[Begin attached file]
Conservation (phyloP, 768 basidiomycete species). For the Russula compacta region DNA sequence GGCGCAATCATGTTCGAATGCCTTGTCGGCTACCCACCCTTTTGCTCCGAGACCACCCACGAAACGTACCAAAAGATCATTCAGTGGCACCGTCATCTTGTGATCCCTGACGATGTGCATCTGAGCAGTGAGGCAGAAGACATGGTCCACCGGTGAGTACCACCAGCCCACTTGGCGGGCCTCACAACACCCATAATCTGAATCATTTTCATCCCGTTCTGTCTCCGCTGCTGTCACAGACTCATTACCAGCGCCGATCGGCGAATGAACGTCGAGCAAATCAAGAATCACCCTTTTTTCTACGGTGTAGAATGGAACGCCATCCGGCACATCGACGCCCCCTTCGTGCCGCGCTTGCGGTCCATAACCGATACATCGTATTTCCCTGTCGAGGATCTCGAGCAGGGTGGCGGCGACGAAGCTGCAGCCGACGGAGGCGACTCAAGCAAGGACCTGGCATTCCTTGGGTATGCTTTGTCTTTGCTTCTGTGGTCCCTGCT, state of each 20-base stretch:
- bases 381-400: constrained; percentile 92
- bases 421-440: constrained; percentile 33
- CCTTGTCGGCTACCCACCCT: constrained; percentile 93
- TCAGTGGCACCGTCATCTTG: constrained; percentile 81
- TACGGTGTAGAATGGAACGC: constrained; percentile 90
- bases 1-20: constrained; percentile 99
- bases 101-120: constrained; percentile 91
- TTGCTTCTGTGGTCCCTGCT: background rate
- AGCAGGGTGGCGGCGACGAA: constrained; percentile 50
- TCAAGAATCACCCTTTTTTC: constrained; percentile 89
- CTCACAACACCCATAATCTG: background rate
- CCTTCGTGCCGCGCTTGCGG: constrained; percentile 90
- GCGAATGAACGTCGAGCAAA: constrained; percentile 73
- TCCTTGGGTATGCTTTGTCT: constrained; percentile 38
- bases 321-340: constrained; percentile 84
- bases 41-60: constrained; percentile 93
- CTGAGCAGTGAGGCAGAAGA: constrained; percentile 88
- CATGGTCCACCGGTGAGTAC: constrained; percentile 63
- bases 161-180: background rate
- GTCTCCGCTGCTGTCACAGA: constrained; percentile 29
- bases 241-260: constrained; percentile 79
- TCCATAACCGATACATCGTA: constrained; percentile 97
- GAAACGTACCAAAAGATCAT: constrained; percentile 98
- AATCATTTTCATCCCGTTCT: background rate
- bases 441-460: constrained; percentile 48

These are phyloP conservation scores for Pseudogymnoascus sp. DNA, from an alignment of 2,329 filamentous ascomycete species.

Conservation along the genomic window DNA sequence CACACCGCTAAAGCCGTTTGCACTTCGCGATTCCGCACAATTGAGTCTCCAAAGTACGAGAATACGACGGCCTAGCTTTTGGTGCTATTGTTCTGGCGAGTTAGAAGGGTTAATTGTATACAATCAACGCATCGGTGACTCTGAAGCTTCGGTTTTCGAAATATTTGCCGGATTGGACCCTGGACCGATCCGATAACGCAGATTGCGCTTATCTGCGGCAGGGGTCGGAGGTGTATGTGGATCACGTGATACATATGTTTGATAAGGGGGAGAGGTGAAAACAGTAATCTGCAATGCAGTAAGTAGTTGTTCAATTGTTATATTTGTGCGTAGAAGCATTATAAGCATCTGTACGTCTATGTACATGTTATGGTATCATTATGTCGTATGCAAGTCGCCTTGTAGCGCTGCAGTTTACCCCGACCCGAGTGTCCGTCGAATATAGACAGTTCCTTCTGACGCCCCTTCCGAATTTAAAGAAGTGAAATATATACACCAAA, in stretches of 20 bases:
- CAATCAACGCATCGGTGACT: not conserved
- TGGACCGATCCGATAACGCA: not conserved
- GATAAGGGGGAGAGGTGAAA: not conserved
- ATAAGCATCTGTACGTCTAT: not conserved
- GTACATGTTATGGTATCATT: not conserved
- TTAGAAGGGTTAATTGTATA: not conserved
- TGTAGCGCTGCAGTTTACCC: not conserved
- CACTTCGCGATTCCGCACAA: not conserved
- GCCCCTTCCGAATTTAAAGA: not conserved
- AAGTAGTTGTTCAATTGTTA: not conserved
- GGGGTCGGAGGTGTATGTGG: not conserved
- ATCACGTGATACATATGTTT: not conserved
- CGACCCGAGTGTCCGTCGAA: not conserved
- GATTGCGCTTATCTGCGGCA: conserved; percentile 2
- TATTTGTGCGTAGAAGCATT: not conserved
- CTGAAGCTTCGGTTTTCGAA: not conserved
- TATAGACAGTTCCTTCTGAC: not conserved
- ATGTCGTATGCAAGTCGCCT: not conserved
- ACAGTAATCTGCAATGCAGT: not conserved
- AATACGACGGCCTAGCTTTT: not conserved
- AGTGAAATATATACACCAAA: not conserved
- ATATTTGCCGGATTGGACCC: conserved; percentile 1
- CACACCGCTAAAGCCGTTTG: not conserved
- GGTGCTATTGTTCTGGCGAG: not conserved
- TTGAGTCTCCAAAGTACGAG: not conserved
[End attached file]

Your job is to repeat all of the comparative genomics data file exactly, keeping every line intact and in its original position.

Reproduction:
Conservation (phyloP, 768 basidiomycete species). For the Russula compacta region DNA sequence GGCGCAATCATGTTCGAATGCCTTGTCGGCTACCCACCCTTTTGCTCCGAGACCACCCACGAAACGTACCAAAAGATCATTCAGTGGCACCGTCATCTTGTGATCCCTGACGATGTGCATCTGAGCAGTGAGGCAGAAGACATGGTCCACCGGTGAGTACCACCAGCCCACTTGGCGGGCCTCACAACACCCATAATCTGAATCATTTTCATCCCGTTCTGTCTCCGCTGCTGTCACAGACTCATTACCAGCGCCGATCGGCGAATGAACGTCGAGCAAATCAAGAATCACCCTTTTTTCTACGGTGTAGAATGGAACGCCATCCGGCACATCGACGCCCCCTTCGTGCCGCGCTTGCGGTCCATAACCGATACATCGTATTTCCCTGTCGAGGATCTCGAGCAGGGTGGCGGCGACGAAGCTGCAGCCGACGGAGGCGACTCAAGCAAGGACCTGGCATTCCTTGGGTATGCTTTGTCTTTGCTTCTGTGGTCCCTGCT, state of each 20-base stretch:
- bases 381-400: constrained; percentile 92
- bases 421-440: constrained; percentile 33
- CCTTGTCGGCTACCCACCCT: constrained; percentile 93
- TCAGTGGCACCGTCATCTTG: constrained; percentile 81
- TACGGTGTAGAATGGAACGC: constrained; percentile 90
- bases 1-20: constrained; percentile 99
- bases 101-120: constrained; percentile 91
- TTGCTTCTGTGGTCCCTGCT: background rate
- AGCAGGGTGGCGGCGACGAA: constrained; percentile 50
- TCAAGAATCACCCTTTTTTC: constrained; percentile 89
- CTCACAACACCCATAATCTG: background rate
- CCTTCGTGCCGCGCTTGCGG: constrained; percentile 90
- GCGAATGAACGTCGAGCAAA: constrained; percentile 73
- TCCTTGGGTATGCTTTGTCT: constrained; percentile 38
- bases 321-340: constrained; percentile 84
- bases 41-60: constrained; percentile 93
- CTGAGCAGTGAGGCAGAAGA: constrained; percentile 88
- CATGGTCCACCGGTGAGTAC: constrained; percentile 63
- bases 161-180: background rate
- GTCTCCGCTGCTGTCACAGA: constrained; percentile 29
- bases 241-260: constrained; percentile 79
- TCCATAACCGATACATCGTA: constrained; percentile 97
- GAAACGTACCAAAAGATCAT: constrained; percentile 98
- AATCATTTTCATCCCGTTCT: background rate
- bases 441-460: constrained; percentile 48

These are phyloP conservation scores for Pseudogymnoascus sp. DNA, from an alignment of 2,329 filamentous ascomycete species.

Conservation along the genomic window DNA sequence CACACCGCTAAAGCCGTTTGCACTTCGCGATTCCGCACAATTGAGTCTCCAAAGTACGAGAATACGACGGCCTAGCTTTTGGTGCTATTGTTCTGGCGAGTTAGAAGGGTTAATTGTATACAATCAACGCATCGGTGACTCTGAAGCTTCGGTTTTCGAAATATTTGCCGGATTGGACCCTGGACCGATCCGATAACGCAGATTGCGCTTATCTGCGGCAGGGGTCGGAGGTGTATGTGGATCACGTGATACATATGTTTGATAAGGGGGAGAGGTGAAAACAGTAATCTGCAATGCAGTAAGTAGTTGTTCAATTGTTATATTTGTGCGTAGAAGCATTATAAGCATCTGTACGTCTATGTACATGTTATGGTATCATTATGTCGTATGCAAGTCGCCTTGTAGCGCTGCAGTTTACCCCGACCCGAGTGTCCGTCGAATATAGACAGTTCCTTCTGACGCCCCTTCCGAATTTAAAGAAGTGAAATATATACACCAAA, in stretches of 20 bases:
- CAATCAACGCATCGGTGACT: not conserved
- TGGACCGATCCGATAACGCA: not conserved
- GATAAGGGGGAGAGGTGAAA: not conserved
- ATAAGCATCTGTACGTCTAT: not conserved
- GTACATGTTATGGTATCATT: not conserved
- TTAGAAGGGTTAATTGTATA: not conserved
- TGTAGCGCTGCAGTTTACCC: not conserved
- CACTTCGCGATTCCGCACAA: not conserved
- GCCCCTTCCGAATTTAAAGA: not conserved
- AAGTAGTTGTTCAATTGTTA: not conserved
- GGGGTCGGAGGTGTATGTGG: not conserved
- ATCACGTGATACATATGTTT: not conserved
- CGACCCGAGTGTCCGTCGAA: not conserved
- GATTGCGCTTATCTGCGGCA: conserved; percentile 2
- TATTTGTGCGTAGAAGCATT: not conserved
- CTGAAGCTTCGGTTTTCGAA: not conserved
- TATAGACAGTTCCTTCTGAC: not conserved
- ATGTCGTATGCAAGTCGCCT: not conserved
- ACAGTAATCTGCAATGCAGT: not conserved
- AATACGACGGCCTAGCTTTT: not conserved
- AGTGAAATATATACACCAAA: not conserved
- ATATTTGCCGGATTGGACCC: conserved; percentile 1
- CACACCGCTAAAGCCGTTTG: not conserved
- GGTGCTATTGTTCTGGCGAG: not conserved
- TTGAGTCTCCAAAGTACGAG: not conserved